Benchmarking

This is a discussion on Benchmarking within the C Programming forums, part of the General Programming Boards category; Hi, I've seen cases where people benchmark their programs, for example at the bottom of this page the author highlights ...

  1. #1
    Registered User redruby147's Avatar
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    Benchmarking

    Hi, I've seen cases where people benchmark their programs, for example at the bottom of this page the author highlights the effect of copying strings in different ways and the effect on execution speed.

    HowStuffWorks "How C Programming Works"

    Does anyone know of any software to benchmark your programs, i don't plan on making any unnecessary confusing compact code, but I'd just like to see how different things effect speed. Hoping to find something that's f/oss and will run on the command line. Thanks.

  2. #2
    spurious conceit MK27's Avatar
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    Apparently the "stopwatch method" is a valid one, you can probably guess how that works.

    You can also use time() to do that:
    Code:
    #include <time.h>
    
    int main() {
         time_t start, end;
         double difference;
         start=time(NULL);
         [whatever you want to time]
         end=time(NULL);
         if (end != start) difference=difftime(end,start);
         printf("%d seconds\n",(int)difference);
         return 0;
    }
    This will give a duration in seconds, so to make it meaningful, you want to time something that takes enough time, especially if you are making a comparison.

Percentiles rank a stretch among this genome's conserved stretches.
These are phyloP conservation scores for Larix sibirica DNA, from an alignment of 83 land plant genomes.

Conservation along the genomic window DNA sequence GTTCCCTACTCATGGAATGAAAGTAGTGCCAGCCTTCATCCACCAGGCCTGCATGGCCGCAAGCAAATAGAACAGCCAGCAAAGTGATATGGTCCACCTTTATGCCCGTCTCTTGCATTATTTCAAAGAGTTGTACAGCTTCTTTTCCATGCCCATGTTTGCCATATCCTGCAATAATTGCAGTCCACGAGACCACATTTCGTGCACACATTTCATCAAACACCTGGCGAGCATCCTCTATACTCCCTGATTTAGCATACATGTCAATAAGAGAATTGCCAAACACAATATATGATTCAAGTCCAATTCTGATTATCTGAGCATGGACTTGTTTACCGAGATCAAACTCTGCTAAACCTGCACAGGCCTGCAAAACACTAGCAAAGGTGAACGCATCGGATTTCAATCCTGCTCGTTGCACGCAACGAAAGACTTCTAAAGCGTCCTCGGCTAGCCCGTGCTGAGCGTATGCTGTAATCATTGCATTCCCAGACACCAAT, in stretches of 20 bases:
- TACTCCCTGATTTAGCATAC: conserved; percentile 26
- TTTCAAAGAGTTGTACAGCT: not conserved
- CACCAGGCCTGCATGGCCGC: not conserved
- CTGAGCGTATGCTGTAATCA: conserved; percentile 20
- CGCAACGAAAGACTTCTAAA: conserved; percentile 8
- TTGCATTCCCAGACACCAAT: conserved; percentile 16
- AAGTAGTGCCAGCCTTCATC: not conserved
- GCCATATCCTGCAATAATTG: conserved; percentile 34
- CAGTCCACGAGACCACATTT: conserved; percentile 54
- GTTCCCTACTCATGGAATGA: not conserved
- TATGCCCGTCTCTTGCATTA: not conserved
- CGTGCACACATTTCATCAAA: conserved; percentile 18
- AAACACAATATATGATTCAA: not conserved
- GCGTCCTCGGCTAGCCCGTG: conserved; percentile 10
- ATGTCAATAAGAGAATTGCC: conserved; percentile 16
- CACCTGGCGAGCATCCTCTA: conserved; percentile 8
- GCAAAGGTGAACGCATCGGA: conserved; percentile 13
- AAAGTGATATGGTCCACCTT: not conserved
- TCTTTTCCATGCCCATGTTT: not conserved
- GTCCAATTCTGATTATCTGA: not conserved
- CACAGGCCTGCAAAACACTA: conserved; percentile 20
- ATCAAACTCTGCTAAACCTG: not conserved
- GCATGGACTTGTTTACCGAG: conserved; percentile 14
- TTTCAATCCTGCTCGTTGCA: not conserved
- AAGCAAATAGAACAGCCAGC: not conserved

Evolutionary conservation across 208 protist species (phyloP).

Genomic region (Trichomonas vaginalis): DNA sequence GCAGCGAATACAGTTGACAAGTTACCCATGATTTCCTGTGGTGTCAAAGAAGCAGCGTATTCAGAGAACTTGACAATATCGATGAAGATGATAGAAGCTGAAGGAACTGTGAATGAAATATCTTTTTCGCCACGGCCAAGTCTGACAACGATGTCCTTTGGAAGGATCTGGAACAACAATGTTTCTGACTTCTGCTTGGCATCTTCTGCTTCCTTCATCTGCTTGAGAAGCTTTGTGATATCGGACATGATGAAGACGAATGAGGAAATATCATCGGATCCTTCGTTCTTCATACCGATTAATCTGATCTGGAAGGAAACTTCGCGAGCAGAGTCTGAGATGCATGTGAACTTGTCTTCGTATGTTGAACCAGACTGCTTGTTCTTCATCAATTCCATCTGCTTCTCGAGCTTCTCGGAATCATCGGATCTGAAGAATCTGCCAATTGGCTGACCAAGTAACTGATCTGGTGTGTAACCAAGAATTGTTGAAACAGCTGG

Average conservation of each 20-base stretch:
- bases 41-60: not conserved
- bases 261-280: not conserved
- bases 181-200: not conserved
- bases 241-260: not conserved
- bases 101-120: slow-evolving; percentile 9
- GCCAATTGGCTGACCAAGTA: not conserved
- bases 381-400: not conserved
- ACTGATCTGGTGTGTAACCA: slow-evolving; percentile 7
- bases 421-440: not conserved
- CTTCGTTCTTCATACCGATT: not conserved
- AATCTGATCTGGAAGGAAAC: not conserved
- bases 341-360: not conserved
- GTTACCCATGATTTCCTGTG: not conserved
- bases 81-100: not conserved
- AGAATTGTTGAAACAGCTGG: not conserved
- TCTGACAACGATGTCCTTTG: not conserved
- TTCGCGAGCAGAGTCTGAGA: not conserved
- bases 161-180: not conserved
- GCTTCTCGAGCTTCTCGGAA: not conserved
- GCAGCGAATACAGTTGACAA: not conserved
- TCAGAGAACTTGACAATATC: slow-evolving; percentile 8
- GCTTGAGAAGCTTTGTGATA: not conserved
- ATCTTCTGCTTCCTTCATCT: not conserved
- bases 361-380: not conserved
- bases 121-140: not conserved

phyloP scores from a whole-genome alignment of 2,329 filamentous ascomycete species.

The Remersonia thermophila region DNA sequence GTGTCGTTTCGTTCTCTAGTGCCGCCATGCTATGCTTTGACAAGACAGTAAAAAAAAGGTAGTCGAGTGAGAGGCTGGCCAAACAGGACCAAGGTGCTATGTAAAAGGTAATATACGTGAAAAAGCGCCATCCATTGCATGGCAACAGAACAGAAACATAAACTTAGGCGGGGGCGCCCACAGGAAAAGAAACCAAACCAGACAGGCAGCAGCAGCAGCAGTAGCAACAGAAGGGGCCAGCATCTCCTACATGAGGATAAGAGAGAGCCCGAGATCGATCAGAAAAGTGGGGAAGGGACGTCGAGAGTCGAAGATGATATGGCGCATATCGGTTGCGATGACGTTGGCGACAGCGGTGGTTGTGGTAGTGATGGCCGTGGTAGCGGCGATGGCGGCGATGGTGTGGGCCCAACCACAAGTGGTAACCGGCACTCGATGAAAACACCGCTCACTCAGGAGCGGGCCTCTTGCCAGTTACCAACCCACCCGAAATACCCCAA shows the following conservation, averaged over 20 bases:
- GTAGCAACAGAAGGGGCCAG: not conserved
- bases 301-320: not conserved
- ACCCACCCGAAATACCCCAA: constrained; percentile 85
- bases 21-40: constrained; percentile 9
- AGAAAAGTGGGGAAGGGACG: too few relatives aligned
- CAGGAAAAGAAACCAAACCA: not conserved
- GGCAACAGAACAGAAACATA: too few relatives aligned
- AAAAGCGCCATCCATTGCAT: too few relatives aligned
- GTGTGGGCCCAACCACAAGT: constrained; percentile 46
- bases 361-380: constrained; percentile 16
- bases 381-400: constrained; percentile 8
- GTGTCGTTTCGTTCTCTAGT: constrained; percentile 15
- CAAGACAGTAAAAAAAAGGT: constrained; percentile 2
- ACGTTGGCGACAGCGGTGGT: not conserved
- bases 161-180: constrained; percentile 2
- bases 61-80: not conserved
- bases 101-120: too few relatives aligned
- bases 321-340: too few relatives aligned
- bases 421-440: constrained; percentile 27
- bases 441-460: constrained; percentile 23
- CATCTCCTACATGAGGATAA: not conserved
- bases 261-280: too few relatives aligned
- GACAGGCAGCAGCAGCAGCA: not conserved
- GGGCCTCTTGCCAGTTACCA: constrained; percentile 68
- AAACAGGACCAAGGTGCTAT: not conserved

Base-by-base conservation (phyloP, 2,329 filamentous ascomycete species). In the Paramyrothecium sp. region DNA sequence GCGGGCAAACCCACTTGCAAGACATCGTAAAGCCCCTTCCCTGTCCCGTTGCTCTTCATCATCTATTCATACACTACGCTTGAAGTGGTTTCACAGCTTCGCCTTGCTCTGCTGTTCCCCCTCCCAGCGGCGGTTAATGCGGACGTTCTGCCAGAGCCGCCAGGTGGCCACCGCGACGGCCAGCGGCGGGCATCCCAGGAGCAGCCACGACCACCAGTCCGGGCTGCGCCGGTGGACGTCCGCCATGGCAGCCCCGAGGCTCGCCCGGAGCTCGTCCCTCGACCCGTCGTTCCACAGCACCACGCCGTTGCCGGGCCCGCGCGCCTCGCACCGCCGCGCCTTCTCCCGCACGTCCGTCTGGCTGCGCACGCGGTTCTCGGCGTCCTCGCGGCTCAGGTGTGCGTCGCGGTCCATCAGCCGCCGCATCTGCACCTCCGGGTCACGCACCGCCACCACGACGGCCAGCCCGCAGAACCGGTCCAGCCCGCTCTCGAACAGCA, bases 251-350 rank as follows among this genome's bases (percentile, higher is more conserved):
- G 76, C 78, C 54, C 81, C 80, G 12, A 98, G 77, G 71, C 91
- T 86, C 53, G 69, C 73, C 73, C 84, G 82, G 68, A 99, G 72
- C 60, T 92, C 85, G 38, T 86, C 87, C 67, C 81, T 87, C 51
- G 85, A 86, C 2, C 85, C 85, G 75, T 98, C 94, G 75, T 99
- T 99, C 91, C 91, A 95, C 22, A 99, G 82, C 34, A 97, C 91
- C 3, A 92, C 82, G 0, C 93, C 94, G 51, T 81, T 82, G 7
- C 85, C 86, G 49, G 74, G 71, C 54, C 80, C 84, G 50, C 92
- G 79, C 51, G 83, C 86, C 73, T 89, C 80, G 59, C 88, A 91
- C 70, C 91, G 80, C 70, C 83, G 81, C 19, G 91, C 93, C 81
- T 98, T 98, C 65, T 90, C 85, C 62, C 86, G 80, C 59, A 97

Have a look at this thread, where by the end I time 4.7 billion isdigit() calls in 2 seconds on a single 2.2Ghz processor. I didn't think anything could happen 4.7 billion times in 2 seconds, but there you go...

    There is also something called profiling, where you investigate which parts of a program take the most time. gprof, on linux, does this.
    C programming resources:
    GNU C Function and Macro Index -- glibc reference manual
    The C Book -- nice online learner guide
    Current ISO draft standard
    CCAN -- new CPAN like open source library repository
    3 (different) GNU debugger tutorials: #1 -- #2 -- #3
    cpwiki -- our wiki on sourceforge

  3. #3
    The larch
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    First you should make sure though that the code is correct.

    There are some problems: for example the pointer versions of strcpy fail to copy the null terminator, even though the author mentions it is important.

    Code:
    void strcpy(char *s1, const char *s2)
    { 
        while (*s2) //loop not entered if '\0'
            *s1++ = *s2++;
        *s1 = '\0'; //s1 needs terminating
    }
    The most condensed correct form would be:
    Code:
    void strcpy(char *s1, const char *s2)
    {
        while ( *s1++ = *s2++);
    }
    The character is first copied and then, if it turns out the character was '\0', the loop is exited.


    When I compile these three pieces of code on a MicroVAX with gcc, using no optimization...
    If I'm not mistaken, benchmarking unoptimized code doesn't allow you to draw any conclusions - particularly if you are interested in micro-optimizations like this.
    Last edited by anon; 06-18-2009 at 06:19 AM.
    I might be wrong.

    Thank you, anon. You sure know how to recognize different types of trees from quite a long way away.